Supreme Court Will Review Federal Bump Stock Ban

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The Supreme Court agreed Friday to hear a case challenging the federal ban on bump stocks.

The Fifth Circuit struck down the ATF’s rule earlier this year in Garland v. Cargill. The Supreme Court granted the government’s appeal of the ruling in a brief order.

The ATF’s bump stock rule was proposed by the Trump administration in the aftermath of the 2017 mass shooting at a Las Vegas concert, which killed 58 and wounded over 500.

“In defining the term machinegun, Congress referred to the mechanism by which the gun’s trigger causes bullets to be fired,” the Fifth Circuit majority found in January. “Policy judgments aside, we are bound to apply that mechanical definition. And applying that definition to a semi-automatic rifle equipped with a non-mechanical bump stock, we conclude that such a weapon is not a machinegun for purposes of the Gun Control Act and National Firearms Act.”

The Sixth Circuit also struck down the rule in a separate case in April. (RELATED: The Supreme Court Is Taking Up Another Major Second Amendment Case. Here’s What You Need To Know)

The Supreme Court previously declined to block the rule in 2019 and rejected two appeals by gun owners seeking to reverse it in 2022. The appeals court rulings this year striking down the rule created a circuit split.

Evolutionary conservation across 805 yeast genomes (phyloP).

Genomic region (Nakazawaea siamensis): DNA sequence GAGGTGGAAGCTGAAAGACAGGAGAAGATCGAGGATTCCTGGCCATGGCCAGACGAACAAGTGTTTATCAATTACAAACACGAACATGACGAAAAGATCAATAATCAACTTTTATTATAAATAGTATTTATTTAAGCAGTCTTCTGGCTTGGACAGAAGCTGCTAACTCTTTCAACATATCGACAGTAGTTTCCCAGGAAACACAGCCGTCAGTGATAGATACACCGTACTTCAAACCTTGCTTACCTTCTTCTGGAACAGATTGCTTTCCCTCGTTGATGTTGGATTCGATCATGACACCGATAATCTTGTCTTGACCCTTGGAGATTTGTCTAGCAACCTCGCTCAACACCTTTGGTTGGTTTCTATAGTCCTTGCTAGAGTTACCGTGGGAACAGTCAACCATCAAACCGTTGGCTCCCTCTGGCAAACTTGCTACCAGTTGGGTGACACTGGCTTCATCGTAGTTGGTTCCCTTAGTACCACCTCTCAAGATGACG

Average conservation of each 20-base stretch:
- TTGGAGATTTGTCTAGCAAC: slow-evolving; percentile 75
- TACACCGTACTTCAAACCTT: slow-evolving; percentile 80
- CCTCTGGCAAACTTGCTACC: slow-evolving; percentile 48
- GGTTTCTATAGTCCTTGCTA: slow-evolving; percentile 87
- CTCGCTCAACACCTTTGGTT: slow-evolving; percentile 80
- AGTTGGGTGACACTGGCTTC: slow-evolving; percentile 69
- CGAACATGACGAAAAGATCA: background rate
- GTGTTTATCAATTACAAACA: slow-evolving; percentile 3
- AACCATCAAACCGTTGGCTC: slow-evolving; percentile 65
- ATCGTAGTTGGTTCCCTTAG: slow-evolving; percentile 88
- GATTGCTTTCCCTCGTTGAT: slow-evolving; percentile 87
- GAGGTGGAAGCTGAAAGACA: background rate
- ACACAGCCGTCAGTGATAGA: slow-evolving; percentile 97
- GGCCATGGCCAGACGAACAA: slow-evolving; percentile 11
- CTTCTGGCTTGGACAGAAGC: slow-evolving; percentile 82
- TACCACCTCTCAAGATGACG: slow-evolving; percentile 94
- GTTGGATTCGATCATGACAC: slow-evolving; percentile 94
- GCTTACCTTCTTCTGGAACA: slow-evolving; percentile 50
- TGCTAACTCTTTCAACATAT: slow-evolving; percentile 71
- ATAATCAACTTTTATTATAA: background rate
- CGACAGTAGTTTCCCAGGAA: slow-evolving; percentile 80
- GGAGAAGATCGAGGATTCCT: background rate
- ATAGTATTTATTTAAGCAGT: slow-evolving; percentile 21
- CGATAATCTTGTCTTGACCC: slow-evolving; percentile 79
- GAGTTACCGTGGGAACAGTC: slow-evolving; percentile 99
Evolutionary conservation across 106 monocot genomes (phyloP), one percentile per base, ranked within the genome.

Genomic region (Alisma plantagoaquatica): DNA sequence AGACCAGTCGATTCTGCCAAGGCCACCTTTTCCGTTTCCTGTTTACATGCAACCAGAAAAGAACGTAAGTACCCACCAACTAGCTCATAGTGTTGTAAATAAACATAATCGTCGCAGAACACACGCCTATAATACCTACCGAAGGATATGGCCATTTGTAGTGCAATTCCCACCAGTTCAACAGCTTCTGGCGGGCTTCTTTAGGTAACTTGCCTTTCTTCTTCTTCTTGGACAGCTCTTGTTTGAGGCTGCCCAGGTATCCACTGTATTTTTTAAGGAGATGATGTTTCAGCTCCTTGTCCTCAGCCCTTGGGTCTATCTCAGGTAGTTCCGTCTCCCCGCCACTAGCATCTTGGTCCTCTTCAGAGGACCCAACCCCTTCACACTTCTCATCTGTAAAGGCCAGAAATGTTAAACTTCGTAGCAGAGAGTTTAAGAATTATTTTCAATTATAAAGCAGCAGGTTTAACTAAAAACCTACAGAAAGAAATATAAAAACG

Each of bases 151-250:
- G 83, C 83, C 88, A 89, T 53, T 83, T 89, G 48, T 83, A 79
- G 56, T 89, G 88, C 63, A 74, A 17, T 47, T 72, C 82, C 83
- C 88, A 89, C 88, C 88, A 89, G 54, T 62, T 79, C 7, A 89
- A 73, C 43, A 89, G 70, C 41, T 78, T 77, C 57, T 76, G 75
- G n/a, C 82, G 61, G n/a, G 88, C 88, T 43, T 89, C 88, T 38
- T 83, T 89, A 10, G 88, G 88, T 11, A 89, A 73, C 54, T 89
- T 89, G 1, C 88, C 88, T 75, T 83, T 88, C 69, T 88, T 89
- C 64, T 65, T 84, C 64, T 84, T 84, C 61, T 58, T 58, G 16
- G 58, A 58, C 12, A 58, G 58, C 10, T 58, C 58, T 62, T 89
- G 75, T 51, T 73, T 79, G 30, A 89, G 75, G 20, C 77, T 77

George Mason University Assistant Professor of Law Robert Leider told the Daily Caller News Foundation in October that the case centers on the intersection of administrative and criminal law, rather than the Second Amendment.

“So the question at bottom is whether the agency can resolve the ambiguity in a way that expands the scope of the statute or in a way that is favorable to the government in a criminal prosecution and whether courts have to confirm it,” Leider said.

“NCLA is pleased that the Supreme Court has agreed to hear our challenge to ATF’s unlawful expansion of the statutory definition of a ‘machinegun,'” New Civil Liberties Alliance Senior Litigation Counsel Richard Samp said in a statement.

NCLA President and General Counsel Mark Chenoweth noted this is “not a case about gun rights.”

“It is a case about administrative power,” Chenoweth said. “Congress never gave ATF the power to rewrite federal criminal statutes pertaining to machine guns—nor could it. Writing federal criminal laws is the sole preserve of Congress, and the Trump and Biden Administrations committed grievous constitutional error by trying to ban bump stocks without involving Congress.”

The Supreme Court is slated to hear another case on Tuesday that challenges the federal law prohibiting individuals subject to domestic violence restraining orders from possessing firearms.

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